Qantas Young Socceroos using sports science

The Qantas Young Socceroos are using the latest in sports science as they prepare for the upcoming FIFA U-20 World Cup in Colombia.

The Qantas Young Socceroos are using the latest in sports science as they prepare for the upcoming FIFA U-20 World Cup in Colombia.

With all three Group C matches to be played at 2,150m above sea level in the Colombian City of Manizales, the first decision Qantas Young Socceroos Head Coach Jan Versleijen made when planning the campaign was to have a 10-day pre-tournament altitude training camp in Denver, Colorado. Denver is situated at 1,600m above sea level and is high enough to let the players bodies adjust to the demands of playing at altitude with temperatures hovering around 34°C and 20-30% humidity.

Versleijen, who is also in charge of the men-s football program at the Australian Institute of Sport (AIS) in Canberra, consulted with some of Australia-s top sports scientists at the AIS Sports Physiology Department on how to best prepare his team for the challenge of competing at altitude. The AIS Sports Physiology Department has over 20 years of experience of using altitude to prepare athletes for competition and is considered the world leader in the area.

“To compete at the World Cup we have to conquer all the conditions which includes the altitude, time difference, temperature and the movement of the ball,” said Versleijen after training on the second day of the camp.

“We know that the training loads placed on the players are different at altitude compared to sea level.

“The science is used to confirm and check the performance of the players during training.

“If you don-t monitor the loads and stresses on the players during this phase of our preparations they will break down and will not be at their peak for the tournament. “Our training sessions will be gradually built up from 65 minutes to 90 minutes as the players acclimatise to the conditions.

“It must also be considered that the match ball moves differently at altitude and our training drills have been modified to maximise ball interaction for the players.

“By combining all this knowledge and strategies we will be fully prepared for the start of the tournament,” concluded Versleijen.

AIS Sports Physiologist Laura Garvican and Victorian University of Technology Exercise Science Honours Student Kristal Hammond have also travelled with the Qantas Young Socceroos to Denver to assist with the team-s preparations.

Garvican and Hammond will monitor the heart-rate and GPS positioning of each of the players during the training sessions to provide valuable feedback to the coaching staff on individual performance. The data collected at each training session is discussed daily with the coaches, and modifications to future training sessions are made where necessary.

Garvican, who specialises in preparing elite athletes for extreme environments, believes that there is much to be gained from using the latest in sports science to prepare the Qantas Young Socceroos for the FIFA U-20 World Cup.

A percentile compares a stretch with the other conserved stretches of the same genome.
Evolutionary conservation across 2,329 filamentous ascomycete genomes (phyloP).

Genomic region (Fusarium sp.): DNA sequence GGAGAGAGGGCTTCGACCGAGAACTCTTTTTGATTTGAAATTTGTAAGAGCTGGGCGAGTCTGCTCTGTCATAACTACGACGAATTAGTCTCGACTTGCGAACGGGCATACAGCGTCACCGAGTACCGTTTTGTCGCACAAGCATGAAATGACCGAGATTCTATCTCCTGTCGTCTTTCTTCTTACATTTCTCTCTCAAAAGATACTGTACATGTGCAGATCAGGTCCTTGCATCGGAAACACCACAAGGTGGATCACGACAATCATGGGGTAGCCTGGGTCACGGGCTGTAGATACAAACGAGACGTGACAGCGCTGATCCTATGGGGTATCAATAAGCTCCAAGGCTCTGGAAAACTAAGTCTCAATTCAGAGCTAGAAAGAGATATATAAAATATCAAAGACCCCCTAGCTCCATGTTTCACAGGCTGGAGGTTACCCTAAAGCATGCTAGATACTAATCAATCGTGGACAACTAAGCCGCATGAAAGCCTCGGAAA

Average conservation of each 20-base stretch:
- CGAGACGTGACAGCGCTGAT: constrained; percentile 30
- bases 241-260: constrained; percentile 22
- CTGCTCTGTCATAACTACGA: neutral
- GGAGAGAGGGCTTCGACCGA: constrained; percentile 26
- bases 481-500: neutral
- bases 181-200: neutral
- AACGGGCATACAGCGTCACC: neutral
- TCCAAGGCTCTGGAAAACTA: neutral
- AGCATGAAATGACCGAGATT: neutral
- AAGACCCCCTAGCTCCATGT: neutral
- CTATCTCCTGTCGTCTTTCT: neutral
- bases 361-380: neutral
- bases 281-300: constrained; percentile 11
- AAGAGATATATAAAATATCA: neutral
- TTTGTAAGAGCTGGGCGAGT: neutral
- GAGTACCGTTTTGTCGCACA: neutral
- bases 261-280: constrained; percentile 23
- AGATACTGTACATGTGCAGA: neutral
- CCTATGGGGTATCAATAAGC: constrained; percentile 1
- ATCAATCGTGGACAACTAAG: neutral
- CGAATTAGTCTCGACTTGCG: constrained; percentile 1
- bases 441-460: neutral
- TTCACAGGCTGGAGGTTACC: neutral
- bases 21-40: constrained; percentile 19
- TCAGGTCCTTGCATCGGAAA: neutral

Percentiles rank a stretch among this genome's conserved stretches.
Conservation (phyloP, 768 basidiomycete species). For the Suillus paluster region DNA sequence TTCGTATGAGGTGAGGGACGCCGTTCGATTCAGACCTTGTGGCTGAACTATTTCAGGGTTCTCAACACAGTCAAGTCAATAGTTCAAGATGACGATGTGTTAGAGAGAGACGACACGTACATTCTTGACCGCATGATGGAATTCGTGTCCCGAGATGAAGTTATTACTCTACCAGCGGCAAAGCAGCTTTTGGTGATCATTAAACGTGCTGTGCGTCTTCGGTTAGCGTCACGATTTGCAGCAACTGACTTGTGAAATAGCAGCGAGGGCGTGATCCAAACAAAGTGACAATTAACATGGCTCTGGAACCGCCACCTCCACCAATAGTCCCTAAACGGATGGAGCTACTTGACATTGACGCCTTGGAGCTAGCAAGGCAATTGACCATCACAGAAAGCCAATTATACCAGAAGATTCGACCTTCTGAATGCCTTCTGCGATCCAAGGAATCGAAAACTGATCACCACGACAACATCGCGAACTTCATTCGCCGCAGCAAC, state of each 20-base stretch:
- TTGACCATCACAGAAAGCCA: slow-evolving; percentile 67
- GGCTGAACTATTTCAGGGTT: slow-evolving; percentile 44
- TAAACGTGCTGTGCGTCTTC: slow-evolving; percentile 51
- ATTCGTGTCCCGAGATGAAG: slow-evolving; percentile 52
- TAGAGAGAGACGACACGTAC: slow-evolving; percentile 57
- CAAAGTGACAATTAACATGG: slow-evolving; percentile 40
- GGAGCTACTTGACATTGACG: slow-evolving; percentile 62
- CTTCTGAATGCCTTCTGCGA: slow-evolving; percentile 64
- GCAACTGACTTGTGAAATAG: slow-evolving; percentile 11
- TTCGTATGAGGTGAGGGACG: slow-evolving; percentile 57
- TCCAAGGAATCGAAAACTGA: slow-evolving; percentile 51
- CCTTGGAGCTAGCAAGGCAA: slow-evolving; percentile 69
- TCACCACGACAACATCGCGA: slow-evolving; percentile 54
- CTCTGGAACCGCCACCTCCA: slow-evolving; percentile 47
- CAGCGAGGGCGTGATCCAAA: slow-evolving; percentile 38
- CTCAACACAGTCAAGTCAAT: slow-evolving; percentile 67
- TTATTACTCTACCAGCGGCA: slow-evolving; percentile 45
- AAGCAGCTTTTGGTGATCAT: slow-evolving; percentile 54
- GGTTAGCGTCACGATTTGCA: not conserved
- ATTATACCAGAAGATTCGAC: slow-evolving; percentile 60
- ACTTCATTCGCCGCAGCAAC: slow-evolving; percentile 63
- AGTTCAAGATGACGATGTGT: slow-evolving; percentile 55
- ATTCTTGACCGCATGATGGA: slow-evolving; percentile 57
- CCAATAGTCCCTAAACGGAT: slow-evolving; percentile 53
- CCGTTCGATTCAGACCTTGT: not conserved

“Elite endurance athletes have used altitude training for many years as a means to improve their performance at sea level”, said Garvican

“The use of altitude in team sports has not been explored in depth, but many team sports are now facing the challenges of altitude due to the location of major sporting events.

“Faced with the challenge of competing at the U-20 World Cup at altitudes greater than 2000m, the Young Socceroos are drawing on the experience that Australian sports scientists have gained from endurance athletes, in order to achieve the best possible preparation.

“The combination of the heat and altitude in Denver provides potential benefits from two angles - the altitude provides a stimulus to increase red blood cell production, whilst the primary adaptation to heat stress results in an increase in plasma volume. In combination, these adaptations result in a larger blood volume, allowing the players to work harder, for longer,” concluded Garvican.

Qantas Young Socceroos team medical officer, Dr Trevor Law, is responsible for the overall wellbeing of the team and monitors the player-s sleep levels and hydration on a daily basis to ensure that they are adequately compensating for the loss of electrolytes that they experience through training.

“The biggest issue of competing at altitude is getting the body accustomed to the physiological changes which includes headaches, sleep disturbance and fluid loss, said Dr Law.

“To overcome the effects of altitude stress we are monitoring their hydration levels, their sleeping patterns and general nutritional levels.

“One strategy to assist with the adjustment to the time zone differences was that the players were put onto the desired time zone from the time we left Sydney and once we arrived avoided direct daylight in the mornings, meaning that training was mainly held in the afternoons for the first few days.

“Each player adapts to the change in altitude differently, but within a few days they will normalize and we believe that by the time we arrive in Colombia the altitude will not be a significant issue”, concluded Dr Law.

In total the Qantas Young Socceroos will spend 10 days in Denver before travelling to Colombia on the 26th July to complete their preparations before their opening match of the FIFA U-20 World Cup against Ecuador on the 31st July.